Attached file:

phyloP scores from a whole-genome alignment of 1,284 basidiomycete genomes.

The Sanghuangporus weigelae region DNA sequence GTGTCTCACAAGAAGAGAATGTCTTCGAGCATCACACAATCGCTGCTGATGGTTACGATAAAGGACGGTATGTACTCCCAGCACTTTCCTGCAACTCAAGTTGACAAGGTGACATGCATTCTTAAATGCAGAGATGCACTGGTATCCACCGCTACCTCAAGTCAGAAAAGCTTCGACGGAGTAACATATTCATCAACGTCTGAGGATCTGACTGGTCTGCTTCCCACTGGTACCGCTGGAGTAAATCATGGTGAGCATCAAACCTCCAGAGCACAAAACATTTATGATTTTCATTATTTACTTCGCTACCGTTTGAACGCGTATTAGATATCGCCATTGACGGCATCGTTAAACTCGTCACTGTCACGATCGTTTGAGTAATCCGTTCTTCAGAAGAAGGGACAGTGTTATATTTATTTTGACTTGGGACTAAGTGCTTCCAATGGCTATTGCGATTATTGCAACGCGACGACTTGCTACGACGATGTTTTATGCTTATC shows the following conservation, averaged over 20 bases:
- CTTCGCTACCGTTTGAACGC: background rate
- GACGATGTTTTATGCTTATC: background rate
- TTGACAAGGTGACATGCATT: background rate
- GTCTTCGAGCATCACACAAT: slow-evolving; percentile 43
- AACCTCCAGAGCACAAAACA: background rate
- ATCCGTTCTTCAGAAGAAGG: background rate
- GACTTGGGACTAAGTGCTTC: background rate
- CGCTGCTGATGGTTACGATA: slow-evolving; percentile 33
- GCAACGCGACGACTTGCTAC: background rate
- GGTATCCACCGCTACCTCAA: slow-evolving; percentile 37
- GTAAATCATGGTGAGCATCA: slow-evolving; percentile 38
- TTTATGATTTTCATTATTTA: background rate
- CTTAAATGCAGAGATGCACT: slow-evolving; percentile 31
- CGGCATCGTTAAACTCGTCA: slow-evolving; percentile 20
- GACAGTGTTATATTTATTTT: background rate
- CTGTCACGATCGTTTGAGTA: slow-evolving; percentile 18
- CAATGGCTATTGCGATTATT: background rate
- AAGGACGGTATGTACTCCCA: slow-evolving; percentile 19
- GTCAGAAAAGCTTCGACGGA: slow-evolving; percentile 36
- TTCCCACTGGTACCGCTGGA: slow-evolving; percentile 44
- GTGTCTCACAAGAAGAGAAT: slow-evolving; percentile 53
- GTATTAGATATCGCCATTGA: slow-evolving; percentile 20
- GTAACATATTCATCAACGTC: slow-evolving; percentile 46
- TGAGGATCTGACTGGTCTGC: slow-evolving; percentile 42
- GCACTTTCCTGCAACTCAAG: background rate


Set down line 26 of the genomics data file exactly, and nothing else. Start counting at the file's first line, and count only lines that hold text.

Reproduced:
- TGAGGATCTGACTGGTCTGC: slow-evolving; percentile 42